At its peak the company was taking in more than 100 billion rubles (about 50 million USD) each day from the sale of its shares to the public. Thus, the cashflow turnover at the MMM central office in Moscow was so high that it could not be estimated. The management started to count money in roomfuls (1 roomful of money, 2 roomfuls of money, etc.). On July 22, 1994, the police closed the offices of MMM for tax evasion. For a few days the company attempted to continue the scheme, but soon ceased operations. At that point, Invest-Consulting, one of the company's subsidiaries, owed more than 50 billion rubles in taxes (USD 26 million), and MMM itself owed between 100 billion and 3 trillion rubles to the investors (from USD 50 million to USD 1.5 billion). In the aftermath at least 50 investors, having lost all of their money, committed suicide.

Several organisations of "deceived investors" made efforts to recover their lost investments, but Sergei Mavrodi manipulated their indignation and directed it at the government. In August 1994 Mavrodi was arrested for tax evasion. However, he was soon elected to the Russian State Duma, with the support of the "deceived investors". He argued that the government, not MMM, was responsible for people losing their money, and promised to initiate a pay-back program. The amount ultimately paid back was minuscule compared to the amount owed. In October 1995, the Duma cancelled Mavrodi's right to immunity as a deputy. In 1996, he tried to run for Russia's presidency, but most of the signatures he received were rejected. MMM declared bankruptcy on September 22, 1997.

While it was believed that Sergei Mavrodi left Russia and moved to the United States, it is possible that he stayed in Moscow, using his money to change apartments regularly and employ a group of former special agents. With the help of a distant relative he started another pyramid scheme based around trading non-existent companies' stocks in a form of the "stock exchange game" on the company's site. Despite a bold-letter warning on the main page that the site was not a real stock exchange, between 20,000 and 275,000 people, according to various estimates, fell for the promised 200% returns and lost their money.

According to U.S. Securities and Exchange Commission, losses of victims were at least USD 5.5 million. Mavrodi was found and arrested in 2003. While in custody, Mavrodi was given until January 31, 2006 to read the documents in his fraud case against him (The criminal case consisted of 650 volumes, each 250-270 pages long). At the end of April 2007, Mavrodi was convicted of fraud, and given a sentence of four and a half years. Since he had already spent over four years in custody, he was released less than a month later, on May 22, 2007.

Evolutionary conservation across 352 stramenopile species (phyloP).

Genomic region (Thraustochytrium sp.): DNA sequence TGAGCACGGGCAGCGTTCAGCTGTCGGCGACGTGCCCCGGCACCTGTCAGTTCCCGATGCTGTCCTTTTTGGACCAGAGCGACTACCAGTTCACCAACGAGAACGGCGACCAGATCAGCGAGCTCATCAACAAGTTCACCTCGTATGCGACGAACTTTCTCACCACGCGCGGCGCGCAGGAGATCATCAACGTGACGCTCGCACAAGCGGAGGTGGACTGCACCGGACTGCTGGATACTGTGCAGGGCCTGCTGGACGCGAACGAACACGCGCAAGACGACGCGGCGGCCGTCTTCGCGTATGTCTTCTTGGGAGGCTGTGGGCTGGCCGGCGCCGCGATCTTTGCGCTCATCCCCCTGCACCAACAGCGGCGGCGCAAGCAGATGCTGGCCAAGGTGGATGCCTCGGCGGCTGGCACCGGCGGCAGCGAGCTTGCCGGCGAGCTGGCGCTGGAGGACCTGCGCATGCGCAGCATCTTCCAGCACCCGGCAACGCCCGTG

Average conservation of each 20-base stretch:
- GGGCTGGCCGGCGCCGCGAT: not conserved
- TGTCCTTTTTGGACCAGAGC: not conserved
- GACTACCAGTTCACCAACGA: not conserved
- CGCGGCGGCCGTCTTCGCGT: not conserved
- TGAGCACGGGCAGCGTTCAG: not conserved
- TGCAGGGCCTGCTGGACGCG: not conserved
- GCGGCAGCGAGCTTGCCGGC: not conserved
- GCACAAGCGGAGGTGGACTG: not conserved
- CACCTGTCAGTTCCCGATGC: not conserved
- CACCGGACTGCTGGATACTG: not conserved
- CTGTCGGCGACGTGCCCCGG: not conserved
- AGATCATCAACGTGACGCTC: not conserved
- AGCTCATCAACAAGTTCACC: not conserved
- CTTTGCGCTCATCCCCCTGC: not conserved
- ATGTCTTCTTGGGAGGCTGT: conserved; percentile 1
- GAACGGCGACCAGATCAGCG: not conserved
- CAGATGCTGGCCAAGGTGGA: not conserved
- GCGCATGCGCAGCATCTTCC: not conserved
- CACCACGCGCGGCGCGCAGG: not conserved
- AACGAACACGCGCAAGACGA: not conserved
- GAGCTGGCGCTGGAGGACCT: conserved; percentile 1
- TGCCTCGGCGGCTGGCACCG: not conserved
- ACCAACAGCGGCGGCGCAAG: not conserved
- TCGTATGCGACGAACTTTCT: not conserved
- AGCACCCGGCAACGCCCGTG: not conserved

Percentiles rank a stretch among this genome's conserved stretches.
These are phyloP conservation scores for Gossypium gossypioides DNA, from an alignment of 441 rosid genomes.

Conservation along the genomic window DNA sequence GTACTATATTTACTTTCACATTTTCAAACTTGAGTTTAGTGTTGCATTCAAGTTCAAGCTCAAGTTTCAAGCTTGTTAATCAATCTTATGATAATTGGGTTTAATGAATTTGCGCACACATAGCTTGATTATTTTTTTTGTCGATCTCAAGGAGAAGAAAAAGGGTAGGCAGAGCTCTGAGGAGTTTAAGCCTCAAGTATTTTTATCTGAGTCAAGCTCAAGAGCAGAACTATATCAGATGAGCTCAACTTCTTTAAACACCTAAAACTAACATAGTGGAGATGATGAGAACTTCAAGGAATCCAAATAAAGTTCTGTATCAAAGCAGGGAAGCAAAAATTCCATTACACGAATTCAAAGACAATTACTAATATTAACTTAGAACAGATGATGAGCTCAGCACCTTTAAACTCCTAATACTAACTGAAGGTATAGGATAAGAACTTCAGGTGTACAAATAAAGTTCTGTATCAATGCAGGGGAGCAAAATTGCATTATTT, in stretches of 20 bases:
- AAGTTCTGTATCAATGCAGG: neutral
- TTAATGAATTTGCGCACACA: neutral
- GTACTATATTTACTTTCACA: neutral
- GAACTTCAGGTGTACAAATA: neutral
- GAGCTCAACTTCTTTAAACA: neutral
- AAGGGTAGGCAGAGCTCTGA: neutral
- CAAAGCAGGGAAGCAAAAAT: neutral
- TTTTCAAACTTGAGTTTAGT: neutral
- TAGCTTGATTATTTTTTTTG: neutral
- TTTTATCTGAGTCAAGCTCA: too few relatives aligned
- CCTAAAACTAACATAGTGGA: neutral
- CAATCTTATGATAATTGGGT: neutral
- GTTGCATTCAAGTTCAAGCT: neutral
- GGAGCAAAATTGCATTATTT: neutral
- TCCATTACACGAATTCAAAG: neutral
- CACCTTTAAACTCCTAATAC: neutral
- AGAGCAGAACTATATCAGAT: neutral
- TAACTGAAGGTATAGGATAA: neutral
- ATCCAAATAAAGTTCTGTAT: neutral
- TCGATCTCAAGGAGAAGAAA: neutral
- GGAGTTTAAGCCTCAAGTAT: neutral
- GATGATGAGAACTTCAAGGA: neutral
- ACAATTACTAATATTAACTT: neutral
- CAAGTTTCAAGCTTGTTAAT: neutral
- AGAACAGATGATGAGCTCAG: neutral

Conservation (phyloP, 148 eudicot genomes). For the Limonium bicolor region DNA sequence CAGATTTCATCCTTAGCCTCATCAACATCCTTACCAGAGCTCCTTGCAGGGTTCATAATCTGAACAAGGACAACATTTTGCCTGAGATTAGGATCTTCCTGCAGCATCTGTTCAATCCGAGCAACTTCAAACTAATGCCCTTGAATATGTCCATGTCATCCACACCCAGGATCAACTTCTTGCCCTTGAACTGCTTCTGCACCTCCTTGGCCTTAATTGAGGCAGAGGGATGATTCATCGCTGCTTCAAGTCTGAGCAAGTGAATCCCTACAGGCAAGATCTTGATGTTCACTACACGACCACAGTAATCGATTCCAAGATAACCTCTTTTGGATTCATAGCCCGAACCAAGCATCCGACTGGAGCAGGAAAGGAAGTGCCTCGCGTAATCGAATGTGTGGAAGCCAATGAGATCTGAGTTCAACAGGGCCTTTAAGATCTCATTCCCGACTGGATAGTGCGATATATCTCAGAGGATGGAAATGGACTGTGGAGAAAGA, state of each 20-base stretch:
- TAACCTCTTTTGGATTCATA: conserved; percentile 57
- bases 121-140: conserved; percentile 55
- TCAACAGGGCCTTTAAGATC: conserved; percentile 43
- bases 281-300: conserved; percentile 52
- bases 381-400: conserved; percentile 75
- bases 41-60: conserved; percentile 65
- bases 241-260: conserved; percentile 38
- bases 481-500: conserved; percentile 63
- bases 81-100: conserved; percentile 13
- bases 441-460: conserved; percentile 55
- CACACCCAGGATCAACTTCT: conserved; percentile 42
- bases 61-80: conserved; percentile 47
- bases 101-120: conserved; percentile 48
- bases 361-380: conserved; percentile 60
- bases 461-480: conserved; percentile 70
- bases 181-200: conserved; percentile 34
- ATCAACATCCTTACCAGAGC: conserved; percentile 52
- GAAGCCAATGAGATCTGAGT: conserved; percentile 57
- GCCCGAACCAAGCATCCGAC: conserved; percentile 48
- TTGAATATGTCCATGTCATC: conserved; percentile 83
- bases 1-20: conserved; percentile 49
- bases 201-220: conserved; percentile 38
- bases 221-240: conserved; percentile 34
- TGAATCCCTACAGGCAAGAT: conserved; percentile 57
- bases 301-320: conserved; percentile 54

He later went on to creating yet another pyramid scheme called MMM-2011. The MMM scandal led to increased regulation of the Russian stock market, but the legacy of the fraud led many to become extremely suspicious of any joint stock companies.

In 2015 MMM began operating in South Africa with the same business model as MMM-2011, claiming a "30% per month" return through a "social financial network". The group was identified as a possible pyramid scheme by the National Consumer Commission and accounts of clients were later frozen by Capitec Bank. In response to mounting criticism and official investigations by state authorities in 2016 supporters of the South African MMM scheme staged a protest march in Johannesburg.

In 2016, MMM launched a website targeting the Nigerian audience. After operating for less than a year, just when Nigerians were preparing for the festive period, the unexpected happened - MMM Nigeria had suspended withdrawals. This is typical of Ponzi schemes to explode around the holiday season. Existing investors’ withdrawal requests increase while new investments drop. This was exactly what happened with MMM Zimbabwe. In an effort to stave off the inevitable collapse, MMM Zimbabwe froze affiliate withdrawals in August. In September the scheme reopened, however affiliate withdrawal requests were slashed by 80% (20 cents on every dollar in a withdraw request). This lasted about three weeks, before the scheme collapsed altogether. Losses in Zimbabwe were estimated to be in the thousands.

When MMM Nigeria reopened in January 2017, it introduced a new payment method, but no participant has been able to withdraw any money since then. Hmmmm! Like Zimbabwe and South Africa, Like Nigeria!

People worldwide must shine their eyes and think of better ways of making money. Those who fail to create opportunities in the absence of none, entangle themselves unnecessarily in a whirlwind of nothingness. Let me conclude by quoting a Chinese proverb that says: To know the road ahead, ask those coming back. Ask the Russians, the Chinese, the Zimbabweans, and the South Africans. Learn to grow your money progressively and productively.

God Bless Nigeria, And Long Live The Federal Republic Of Nigeria!!!